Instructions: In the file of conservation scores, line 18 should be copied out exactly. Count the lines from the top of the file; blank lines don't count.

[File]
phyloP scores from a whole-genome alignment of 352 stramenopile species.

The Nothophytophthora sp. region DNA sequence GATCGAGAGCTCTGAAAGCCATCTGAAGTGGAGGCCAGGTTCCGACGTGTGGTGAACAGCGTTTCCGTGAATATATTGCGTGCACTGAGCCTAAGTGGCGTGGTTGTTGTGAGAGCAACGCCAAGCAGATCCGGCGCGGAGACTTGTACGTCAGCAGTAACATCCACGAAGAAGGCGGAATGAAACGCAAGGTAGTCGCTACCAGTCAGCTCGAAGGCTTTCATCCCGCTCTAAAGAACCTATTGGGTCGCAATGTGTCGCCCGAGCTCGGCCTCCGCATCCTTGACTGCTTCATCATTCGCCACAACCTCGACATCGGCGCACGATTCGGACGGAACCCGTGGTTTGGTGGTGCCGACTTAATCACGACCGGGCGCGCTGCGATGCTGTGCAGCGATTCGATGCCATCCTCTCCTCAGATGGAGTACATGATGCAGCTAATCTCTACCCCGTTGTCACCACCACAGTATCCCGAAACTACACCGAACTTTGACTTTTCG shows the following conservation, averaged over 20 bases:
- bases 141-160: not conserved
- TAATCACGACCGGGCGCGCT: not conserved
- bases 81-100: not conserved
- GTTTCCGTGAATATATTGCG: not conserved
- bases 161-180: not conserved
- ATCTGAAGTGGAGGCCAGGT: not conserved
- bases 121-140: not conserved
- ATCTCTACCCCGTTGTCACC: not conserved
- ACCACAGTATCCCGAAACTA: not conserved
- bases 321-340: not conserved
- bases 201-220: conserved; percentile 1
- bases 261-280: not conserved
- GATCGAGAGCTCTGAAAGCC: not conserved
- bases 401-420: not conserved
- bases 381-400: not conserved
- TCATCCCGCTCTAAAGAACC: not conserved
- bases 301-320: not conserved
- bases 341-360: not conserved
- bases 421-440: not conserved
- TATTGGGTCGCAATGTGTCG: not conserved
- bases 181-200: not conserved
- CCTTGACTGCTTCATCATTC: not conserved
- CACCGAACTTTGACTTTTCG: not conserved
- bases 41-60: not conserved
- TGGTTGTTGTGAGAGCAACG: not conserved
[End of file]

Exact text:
- TCATCCCGCTCTAAAGAACC: not conserved